Place: Adolf-von-Baeyer-Hörsaal, Butenandtstr. 5-13
Date: 16.05.2014, Time: 15:30h
Multidimensional Electronic and Vibrational Spectroscopy of Molecules Using Attosecond X-ray Pulses and Quantum Light
Prof. Dr. Shaul Mukamel
Department of Chemistry, University of California
The response of molecules to sequences of ultrafast optical pulses ranging from the infrared to the soft and hard x-ray regimes provides novel probes for elementary molecular events and electronic and nuclear motions. Recent developments in these multidimensional techniques will be discussed.
New free-electron laser and high-harmonic generation x-ray light sources are capable of triggering valence electron motions impulsively by a stimulated Raman process involving core excitations and monitoring them with high temporal and spatial resolution. Attosecond x-ray pulses can probe quantum coherence and correlations of valence electron and hole pairs, in an analogous manner to the way vibrational motions are investigated using femtosecond Raman techniques in the visible regime. By creating multiple core holes at controlled times and locations it becomes possible to study the dynamics and correlations of valence electrons as they respond to core hole perturbations. Such signals may be interpreted in terms of the dynamics of valence electronic wave packets prepared and detected in the vicinity of a selected atom. Applications will be made for energy transfer in porphorin aggregates and long-range biological electron transfer in Azurin.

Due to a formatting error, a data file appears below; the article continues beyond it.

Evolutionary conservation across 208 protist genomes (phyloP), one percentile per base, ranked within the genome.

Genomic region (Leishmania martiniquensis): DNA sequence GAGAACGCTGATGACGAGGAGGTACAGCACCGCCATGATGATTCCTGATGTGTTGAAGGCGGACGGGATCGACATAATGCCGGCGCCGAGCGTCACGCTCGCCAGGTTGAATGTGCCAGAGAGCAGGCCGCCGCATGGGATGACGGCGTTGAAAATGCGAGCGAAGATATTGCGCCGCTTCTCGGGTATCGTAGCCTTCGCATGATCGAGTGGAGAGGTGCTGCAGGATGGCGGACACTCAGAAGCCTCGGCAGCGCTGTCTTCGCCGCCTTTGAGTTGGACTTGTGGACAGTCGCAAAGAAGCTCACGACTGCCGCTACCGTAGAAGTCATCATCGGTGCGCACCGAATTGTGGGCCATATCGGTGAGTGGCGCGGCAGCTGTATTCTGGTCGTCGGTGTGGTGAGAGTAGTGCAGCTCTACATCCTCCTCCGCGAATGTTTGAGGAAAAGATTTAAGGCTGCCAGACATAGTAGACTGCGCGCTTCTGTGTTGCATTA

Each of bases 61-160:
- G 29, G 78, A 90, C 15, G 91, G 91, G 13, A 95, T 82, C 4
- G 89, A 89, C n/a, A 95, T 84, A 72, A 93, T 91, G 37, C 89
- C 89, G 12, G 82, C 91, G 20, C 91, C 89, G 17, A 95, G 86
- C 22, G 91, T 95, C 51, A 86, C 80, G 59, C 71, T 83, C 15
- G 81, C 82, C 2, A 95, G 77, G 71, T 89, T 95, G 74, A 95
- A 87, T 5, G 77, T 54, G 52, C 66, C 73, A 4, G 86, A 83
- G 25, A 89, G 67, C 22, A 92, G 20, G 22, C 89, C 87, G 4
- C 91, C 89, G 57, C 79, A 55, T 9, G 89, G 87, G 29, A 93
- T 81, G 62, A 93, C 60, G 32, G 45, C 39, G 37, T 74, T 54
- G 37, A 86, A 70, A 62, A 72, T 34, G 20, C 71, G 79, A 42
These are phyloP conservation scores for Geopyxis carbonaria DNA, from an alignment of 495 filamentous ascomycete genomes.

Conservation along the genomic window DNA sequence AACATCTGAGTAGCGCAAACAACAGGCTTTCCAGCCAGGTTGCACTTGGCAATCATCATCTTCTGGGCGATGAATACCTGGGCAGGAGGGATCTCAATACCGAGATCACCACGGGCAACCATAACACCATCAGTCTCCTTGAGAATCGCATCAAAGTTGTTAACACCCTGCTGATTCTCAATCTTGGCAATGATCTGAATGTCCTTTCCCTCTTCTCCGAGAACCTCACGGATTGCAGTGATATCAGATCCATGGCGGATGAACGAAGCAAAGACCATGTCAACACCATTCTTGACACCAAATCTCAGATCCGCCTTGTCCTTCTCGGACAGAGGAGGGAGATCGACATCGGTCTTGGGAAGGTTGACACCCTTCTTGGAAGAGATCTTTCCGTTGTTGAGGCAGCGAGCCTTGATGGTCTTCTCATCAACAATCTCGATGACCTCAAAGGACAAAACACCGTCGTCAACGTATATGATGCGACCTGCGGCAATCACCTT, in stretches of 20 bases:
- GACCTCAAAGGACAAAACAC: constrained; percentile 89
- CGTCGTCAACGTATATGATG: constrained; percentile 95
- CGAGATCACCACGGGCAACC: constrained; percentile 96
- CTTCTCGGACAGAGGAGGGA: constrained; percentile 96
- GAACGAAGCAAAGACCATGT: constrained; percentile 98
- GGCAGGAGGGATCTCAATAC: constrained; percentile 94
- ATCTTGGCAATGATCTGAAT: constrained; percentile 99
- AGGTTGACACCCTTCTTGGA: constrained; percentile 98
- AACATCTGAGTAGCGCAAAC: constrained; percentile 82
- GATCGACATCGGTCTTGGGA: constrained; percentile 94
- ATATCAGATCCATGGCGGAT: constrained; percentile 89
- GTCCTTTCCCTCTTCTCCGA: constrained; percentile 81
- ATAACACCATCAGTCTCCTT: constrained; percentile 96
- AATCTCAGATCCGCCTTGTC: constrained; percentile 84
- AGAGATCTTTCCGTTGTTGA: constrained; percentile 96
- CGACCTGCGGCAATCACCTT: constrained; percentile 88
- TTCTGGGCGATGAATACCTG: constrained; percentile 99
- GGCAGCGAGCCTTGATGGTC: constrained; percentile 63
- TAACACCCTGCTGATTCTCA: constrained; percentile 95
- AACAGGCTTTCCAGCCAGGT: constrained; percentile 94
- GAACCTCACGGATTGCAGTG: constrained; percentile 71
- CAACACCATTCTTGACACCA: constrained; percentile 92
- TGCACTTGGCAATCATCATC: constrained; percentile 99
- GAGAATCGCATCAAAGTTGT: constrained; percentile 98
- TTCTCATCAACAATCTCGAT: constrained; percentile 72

Excited-state vibrational dynamics in molecules can be studied by Raman processes induced by a probe pulse with variable delay with respect to an actinic pulse. Several possible configurations of the femtosecond stimulated Raman spectroscopy (FSRS) techniques will be presented that involve both spontaneous or stimulated Raman detection and different pulse sequences. Application is made to conical intersections in Uracil and to photoactivated intradimer bond splitting dynamics of cyclobutane thymine dimer, one of the major lesions in DNA under the exposure to UV sunlight.
Entangled photons provide novel nonlinear spectroscopic probes of excitation energy transfer and charge separation processes in chromophore aggregates. Quantum spectroscopy signals are recorded by varying parameters of the photon wavefunction. Rather than classical field envelopes the unusual spectral and temporal characteristics of entangled photon pairs make it possible to monitor and control multiple exciton states in photosynthetic reaction centers.
1. "Watching Energy Transfer in Metalloporphyrin Heterodimers Using X-ray Raman Spectroscopy ", J.D. Biggs, Y. Zhang, D. Healion, and S. Mukamel. PNAS, 110, 15597-15601 (2013).
2. "Probing the Conical Intersection Dynamics of the RNA Base Uracil by UV-Pump Stimulated-Raman-Probe Signals; Ab-Initio Simulations", B.P. Fingerhut, K.E. Dorfman and S. Mukamel. JCTC, DOI: 10.1021/ct401012u (2014).
3. "Suppression of Population transport and Control of Exciton Distributions by Entangled Photons ", F. Schlawin, K.E. Dorfman, B.P. Fingerhut, and S. Mukamel. Nature Communications, 4:1782:DOI:10.1038/ncomms2802 (2013).